Guns N’ Roses Riot in St. Louis, MO – The Irony of Participating In A Heavy Metal Riot

     It was July 2, 1991, just two weeks before my 17th birthday. I was at Riverport Amphitheater in Maryland Heights, Missouri, just outside of St. Louis. Skid Row had just finished an amazing set as they were touring in support of their number one charting masterpiece Slave to the Grind. My high school buddy and I had the absolute worst seats in the house that evening as our backs were literally against the fence in the lawn section. The place was packed and we eagerly awaited the headliner, Guns N Roses. The band took the stage that warm summer night and truly put on a show worthy of the band’s bad boy reputation. These guys were the real deal rock and roll band and at the top of their game at this point of their short but infamous career. The show started off fantastic and everything was going fine until lead singer Axl Rose went a bit haywire. During their performance of “Rocket Queen,” the 15th song in the set (including drum and guitar solos), Axl jumped into the audience and tackled a fan who was taking pictures. This occurred after Axl had pointed out the fan, told security to confiscate the camera, and waited a mere five seconds before deciding to dive into the audience and take the camera himself. During his attempt, he inadvertently struck members of the audience and security. After being pulled from the audience by members of his crew, Rose said: “Well, thanks to the lame-ass security, I’m going home!”, and then slammed his microphone on the ground and left the stage. The sound the microphone made was like a gunshot. Slash quickly jumped on a mic and said to the audience, “He just slammed his mic on the floor. We’re outta here.” Shortly thereafter, the angry crowd began to riot.
     I remember clearly as the chaos took over the entire venue. We ran up to the seats in order to get a better look at what was happening. We saw fans who bum-rushed the stage then running off with guitar amps, drums, and lights; pretty much anything they could grab. The venue security began spraying a fire hose on the crowd in an attempt to keep them back. A few minutes later, said fire hose passed right over my head as the rioting fans overtook the under-prepared house authority. At this point my friend looks at me and says “We gotta take something”. I think he is joking, as we are in the midst of a full blown riot,  but then I witness him begin kicking the metal chairs bolted to the cement in an attempt to rip them from their very foundation. As an entire row comes loose, I grab one end and we begin running. As we make our escape, we saw numerous disturbing incidents. Fans were overwhelming the merchandise booths grabbing stacks of T-shirts while others took aim at the now unattended bars stealing full bottles of liquor turning them into Molotov cocktails. It was a pretty scary scene to witness firsthand, but kind of exciting at the same time. We took our souvenir row of chairs and put it in the back of his mom’s station wagon as if we were loading a torpedo into a submarine chamber for firing. During our escape we found ourselves picking up a few refugee fans asking us for a ride and then made a break for the gate throwing a blanket over our prize to get past the cops checking cars as they left. We got home late that night safely and each took a part of the row of chairs we had seized. It was the ultimate fan piece of the evening; I mean we each had a part of what would later be called “the worst mess in St. Louis rock history.” Fast forward three days to Friday July 5, 1991……..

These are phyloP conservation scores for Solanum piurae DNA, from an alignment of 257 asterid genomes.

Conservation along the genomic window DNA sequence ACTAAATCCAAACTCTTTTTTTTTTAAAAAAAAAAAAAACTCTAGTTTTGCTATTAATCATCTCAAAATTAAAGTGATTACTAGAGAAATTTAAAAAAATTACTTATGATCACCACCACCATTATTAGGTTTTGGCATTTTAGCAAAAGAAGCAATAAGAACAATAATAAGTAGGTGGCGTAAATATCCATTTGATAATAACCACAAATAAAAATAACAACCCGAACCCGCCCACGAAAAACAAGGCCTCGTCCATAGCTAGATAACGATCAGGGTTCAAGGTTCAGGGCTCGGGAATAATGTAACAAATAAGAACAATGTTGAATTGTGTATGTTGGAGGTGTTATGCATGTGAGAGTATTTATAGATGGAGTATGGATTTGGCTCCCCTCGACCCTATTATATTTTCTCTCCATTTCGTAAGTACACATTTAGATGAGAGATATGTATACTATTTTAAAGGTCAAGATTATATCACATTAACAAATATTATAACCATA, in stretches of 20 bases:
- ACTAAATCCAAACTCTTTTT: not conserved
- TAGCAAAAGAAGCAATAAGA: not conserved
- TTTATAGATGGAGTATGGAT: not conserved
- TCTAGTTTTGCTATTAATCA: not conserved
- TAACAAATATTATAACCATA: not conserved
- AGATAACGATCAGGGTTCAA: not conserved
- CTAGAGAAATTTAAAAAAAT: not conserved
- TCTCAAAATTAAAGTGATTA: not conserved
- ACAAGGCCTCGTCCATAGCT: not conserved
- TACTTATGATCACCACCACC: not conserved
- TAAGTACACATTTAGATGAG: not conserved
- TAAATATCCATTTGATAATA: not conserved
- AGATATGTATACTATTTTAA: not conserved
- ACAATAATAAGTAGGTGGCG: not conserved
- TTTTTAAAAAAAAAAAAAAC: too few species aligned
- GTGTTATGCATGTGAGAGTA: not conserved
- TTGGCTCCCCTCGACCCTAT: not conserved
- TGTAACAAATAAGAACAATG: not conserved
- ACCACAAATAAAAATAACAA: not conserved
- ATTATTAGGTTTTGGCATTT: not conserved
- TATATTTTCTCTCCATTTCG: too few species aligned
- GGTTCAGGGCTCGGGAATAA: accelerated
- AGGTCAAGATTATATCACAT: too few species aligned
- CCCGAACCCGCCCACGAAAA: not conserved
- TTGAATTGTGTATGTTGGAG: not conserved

My friend and I return to the Riverport Amphitheater for the Warrant concert we were both eagerly anticipating. As we walked to our seats joking about the craziness that ensued just a few days earlier, we noticed that not all of the seats that had been damaged in the riot had been replaced yet. We arrive at our designated seats, tickets in hand, and realize that exactly three days prior we had stolen the exact row of chairs we were to be sitting in that very evening. That my friend is the irony of participating in a heavy metal riot.

David Surkamp called the melee “the worst mess in St. Louis rock history” in this review dated July 4, 1991.

My ticket to the Warrant concert exactly three days after the riot for a seat that ironically was not there.
The souviner: The end arm rest of row KK.
     The footage was captured by Robert John, who was documenting the entire tour for the band. Rose was charged with having incited the riot, but police were unable to arrest him until almost a year later, as the band went overseas to continue the tour. Charges were filed against Rose but a judge ruled that he did not directly incite the riot.
     Rose later stated that the Guns N’ Roses security team had made four separate requests to the venue’s security staff to remove the camera, all of which were ignored, that other members of the band had reported being hit by bottles from the audience and that the venue’s security had been lax, allowing weapons into the arena and refusing to enforce a drinking limit. Consequently, Use Your Illusion I and II’s artwork featured a hidden message amidst the Thank You section of the album insert: “Fuck You, St. Louis!”

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Jason Miller
Jason Miller

Jason Miller is a leading digital B2B marketer, who’s held senior roles at LinkedIn, Marketo, and ActiveCampaign. Before entering the B2B space, he spent ten years at Sony, developing and executing marketing campaigns around the biggest names in music. He is a prolific keynote speaker, digital marketing instructor at UC Berkeley, and best-selling author. Also an accomplished rock concert photographer, his work appears in books, magazines, and album covers.

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